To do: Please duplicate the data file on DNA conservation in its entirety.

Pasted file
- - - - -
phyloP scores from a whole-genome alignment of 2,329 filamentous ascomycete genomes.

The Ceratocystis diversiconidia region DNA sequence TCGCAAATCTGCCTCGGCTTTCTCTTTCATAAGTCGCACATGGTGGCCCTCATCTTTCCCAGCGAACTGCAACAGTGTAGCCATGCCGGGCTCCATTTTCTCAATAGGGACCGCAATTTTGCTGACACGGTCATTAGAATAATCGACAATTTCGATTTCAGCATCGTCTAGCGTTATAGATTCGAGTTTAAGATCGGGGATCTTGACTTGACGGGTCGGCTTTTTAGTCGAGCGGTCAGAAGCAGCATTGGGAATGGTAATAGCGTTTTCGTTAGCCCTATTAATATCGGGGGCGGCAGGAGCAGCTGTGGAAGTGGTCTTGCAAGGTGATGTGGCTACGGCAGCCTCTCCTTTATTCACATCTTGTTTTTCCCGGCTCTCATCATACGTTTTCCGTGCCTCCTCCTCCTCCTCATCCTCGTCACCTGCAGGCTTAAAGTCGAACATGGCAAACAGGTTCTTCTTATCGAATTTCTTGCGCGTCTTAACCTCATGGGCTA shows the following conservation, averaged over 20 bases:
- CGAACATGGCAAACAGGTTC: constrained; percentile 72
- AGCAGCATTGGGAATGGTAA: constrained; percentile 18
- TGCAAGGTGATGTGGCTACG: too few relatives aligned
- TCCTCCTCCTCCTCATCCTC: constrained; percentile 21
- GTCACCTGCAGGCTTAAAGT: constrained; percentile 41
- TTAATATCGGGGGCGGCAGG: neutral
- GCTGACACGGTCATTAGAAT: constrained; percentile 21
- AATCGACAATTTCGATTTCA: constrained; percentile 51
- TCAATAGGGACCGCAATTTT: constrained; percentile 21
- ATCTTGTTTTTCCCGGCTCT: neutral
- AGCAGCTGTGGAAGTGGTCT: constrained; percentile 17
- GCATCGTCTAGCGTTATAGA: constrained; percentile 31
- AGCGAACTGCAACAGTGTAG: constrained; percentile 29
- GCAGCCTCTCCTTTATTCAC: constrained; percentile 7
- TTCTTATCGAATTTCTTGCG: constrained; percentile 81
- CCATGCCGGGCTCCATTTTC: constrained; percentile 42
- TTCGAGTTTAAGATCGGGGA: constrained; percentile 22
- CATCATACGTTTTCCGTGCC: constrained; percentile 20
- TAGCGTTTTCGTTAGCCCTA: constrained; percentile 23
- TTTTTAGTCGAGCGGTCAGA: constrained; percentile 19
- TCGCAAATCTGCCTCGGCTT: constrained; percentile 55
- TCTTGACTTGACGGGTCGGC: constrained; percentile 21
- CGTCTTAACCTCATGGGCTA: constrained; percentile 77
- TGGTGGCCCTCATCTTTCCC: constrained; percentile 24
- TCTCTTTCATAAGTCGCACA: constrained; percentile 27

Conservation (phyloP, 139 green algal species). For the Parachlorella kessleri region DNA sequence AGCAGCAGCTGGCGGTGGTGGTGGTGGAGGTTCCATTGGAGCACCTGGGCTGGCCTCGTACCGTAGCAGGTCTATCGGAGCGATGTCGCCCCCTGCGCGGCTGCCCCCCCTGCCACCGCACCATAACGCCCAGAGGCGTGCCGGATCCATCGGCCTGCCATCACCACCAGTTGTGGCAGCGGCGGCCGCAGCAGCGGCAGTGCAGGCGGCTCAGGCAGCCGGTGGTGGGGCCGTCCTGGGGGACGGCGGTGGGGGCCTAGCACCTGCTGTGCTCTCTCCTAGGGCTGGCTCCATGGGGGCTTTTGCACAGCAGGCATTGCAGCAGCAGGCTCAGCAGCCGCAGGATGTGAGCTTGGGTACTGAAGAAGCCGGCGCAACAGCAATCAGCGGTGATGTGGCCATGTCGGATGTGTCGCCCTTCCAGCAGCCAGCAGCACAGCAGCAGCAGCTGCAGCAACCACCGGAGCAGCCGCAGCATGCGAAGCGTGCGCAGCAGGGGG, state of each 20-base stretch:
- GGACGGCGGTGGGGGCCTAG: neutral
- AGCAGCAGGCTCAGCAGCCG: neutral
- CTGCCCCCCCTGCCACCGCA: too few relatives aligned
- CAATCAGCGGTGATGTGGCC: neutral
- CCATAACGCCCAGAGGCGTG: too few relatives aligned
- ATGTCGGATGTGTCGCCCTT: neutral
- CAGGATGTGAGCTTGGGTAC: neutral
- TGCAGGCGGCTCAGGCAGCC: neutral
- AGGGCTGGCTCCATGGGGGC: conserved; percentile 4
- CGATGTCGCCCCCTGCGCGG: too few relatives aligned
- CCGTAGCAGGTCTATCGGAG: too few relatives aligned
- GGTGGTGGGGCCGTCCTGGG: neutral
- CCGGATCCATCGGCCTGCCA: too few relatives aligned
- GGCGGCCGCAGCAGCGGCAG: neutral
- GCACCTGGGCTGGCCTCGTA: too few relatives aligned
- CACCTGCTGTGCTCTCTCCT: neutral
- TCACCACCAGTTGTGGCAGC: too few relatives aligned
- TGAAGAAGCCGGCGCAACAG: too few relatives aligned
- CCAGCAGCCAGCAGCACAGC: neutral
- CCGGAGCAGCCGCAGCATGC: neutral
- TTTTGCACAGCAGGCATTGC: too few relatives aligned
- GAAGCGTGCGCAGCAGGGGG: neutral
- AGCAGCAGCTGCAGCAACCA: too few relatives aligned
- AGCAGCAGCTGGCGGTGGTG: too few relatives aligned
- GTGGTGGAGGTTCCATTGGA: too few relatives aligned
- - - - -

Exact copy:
phyloP scores from a whole-genome alignment of 2,329 filamentous ascomycete genomes.

The Ceratocystis diversiconidia region DNA sequence TCGCAAATCTGCCTCGGCTTTCTCTTTCATAAGTCGCACATGGTGGCCCTCATCTTTCCCAGCGAACTGCAACAGTGTAGCCATGCCGGGCTCCATTTTCTCAATAGGGACCGCAATTTTGCTGACACGGTCATTAGAATAATCGACAATTTCGATTTCAGCATCGTCTAGCGTTATAGATTCGAGTTTAAGATCGGGGATCTTGACTTGACGGGTCGGCTTTTTAGTCGAGCGGTCAGAAGCAGCATTGGGAATGGTAATAGCGTTTTCGTTAGCCCTATTAATATCGGGGGCGGCAGGAGCAGCTGTGGAAGTGGTCTTGCAAGGTGATGTGGCTACGGCAGCCTCTCCTTTATTCACATCTTGTTTTTCCCGGCTCTCATCATACGTTTTCCGTGCCTCCTCCTCCTCCTCATCCTCGTCACCTGCAGGCTTAAAGTCGAACATGGCAAACAGGTTCTTCTTATCGAATTTCTTGCGCGTCTTAACCTCATGGGCTA shows the following conservation, averaged over 20 bases:
- CGAACATGGCAAACAGGTTC: constrained; percentile 72
- AGCAGCATTGGGAATGGTAA: constrained; percentile 18
- TGCAAGGTGATGTGGCTACG: too few relatives aligned
- TCCTCCTCCTCCTCATCCTC: constrained; percentile 21
- GTCACCTGCAGGCTTAAAGT: constrained; percentile 41
- TTAATATCGGGGGCGGCAGG: neutral
- GCTGACACGGTCATTAGAAT: constrained; percentile 21
- AATCGACAATTTCGATTTCA: constrained; percentile 51
- TCAATAGGGACCGCAATTTT: constrained; percentile 21
- ATCTTGTTTTTCCCGGCTCT: neutral
- AGCAGCTGTGGAAGTGGTCT: constrained; percentile 17
- GCATCGTCTAGCGTTATAGA: constrained; percentile 31
- AGCGAACTGCAACAGTGTAG: constrained; percentile 29
- GCAGCCTCTCCTTTATTCAC: constrained; percentile 7
- TTCTTATCGAATTTCTTGCG: constrained; percentile 81
- CCATGCCGGGCTCCATTTTC: constrained; percentile 42
- TTCGAGTTTAAGATCGGGGA: constrained; percentile 22
- CATCATACGTTTTCCGTGCC: constrained; percentile 20
- TAGCGTTTTCGTTAGCCCTA: constrained; percentile 23
- TTTTTAGTCGAGCGGTCAGA: constrained; percentile 19
- TCGCAAATCTGCCTCGGCTT: constrained; percentile 55
- TCTTGACTTGACGGGTCGGC: constrained; percentile 21
- CGTCTTAACCTCATGGGCTA: constrained; percentile 77
- TGGTGGCCCTCATCTTTCCC: constrained; percentile 24
- TCTCTTTCATAAGTCGCACA: constrained; percentile 27

Conservation (phyloP, 139 green algal species). For the Parachlorella kessleri region DNA sequence AGCAGCAGCTGGCGGTGGTGGTGGTGGAGGTTCCATTGGAGCACCTGGGCTGGCCTCGTACCGTAGCAGGTCTATCGGAGCGATGTCGCCCCCTGCGCGGCTGCCCCCCCTGCCACCGCACCATAACGCCCAGAGGCGTGCCGGATCCATCGGCCTGCCATCACCACCAGTTGTGGCAGCGGCGGCCGCAGCAGCGGCAGTGCAGGCGGCTCAGGCAGCCGGTGGTGGGGCCGTCCTGGGGGACGGCGGTGGGGGCCTAGCACCTGCTGTGCTCTCTCCTAGGGCTGGCTCCATGGGGGCTTTTGCACAGCAGGCATTGCAGCAGCAGGCTCAGCAGCCGCAGGATGTGAGCTTGGGTACTGAAGAAGCCGGCGCAACAGCAATCAGCGGTGATGTGGCCATGTCGGATGTGTCGCCCTTCCAGCAGCCAGCAGCACAGCAGCAGCAGCTGCAGCAACCACCGGAGCAGCCGCAGCATGCGAAGCGTGCGCAGCAGGGGG, state of each 20-base stretch:
- GGACGGCGGTGGGGGCCTAG: neutral
- AGCAGCAGGCTCAGCAGCCG: neutral
- CTGCCCCCCCTGCCACCGCA: too few relatives aligned
- CAATCAGCGGTGATGTGGCC: neutral
- CCATAACGCCCAGAGGCGTG: too few relatives aligned
- ATGTCGGATGTGTCGCCCTT: neutral
- CAGGATGTGAGCTTGGGTAC: neutral
- TGCAGGCGGCTCAGGCAGCC: neutral
- AGGGCTGGCTCCATGGGGGC: conserved; percentile 4
- CGATGTCGCCCCCTGCGCGG: too few relatives aligned
- CCGTAGCAGGTCTATCGGAG: too few relatives aligned
- GGTGGTGGGGCCGTCCTGGG: neutral
- CCGGATCCATCGGCCTGCCA: too few relatives aligned
- GGCGGCCGCAGCAGCGGCAG: neutral
- GCACCTGGGCTGGCCTCGTA: too few relatives aligned
- CACCTGCTGTGCTCTCTCCT: neutral
- TCACCACCAGTTGTGGCAGC: too few relatives aligned
- TGAAGAAGCCGGCGCAACAG: too few relatives aligned
- CCAGCAGCCAGCAGCACAGC: neutral
- CCGGAGCAGCCGCAGCATGC: neutral
- TTTTGCACAGCAGGCATTGC: too few relatives aligned
- GAAGCGTGCGCAGCAGGGGG: neutral
- AGCAGCAGCTGCAGCAACCA: too few relatives aligned
- AGCAGCAGCTGGCGGTGGTG: too few relatives aligned
- GTGGTGGAGGTTCCATTGGA: too few relatives aligned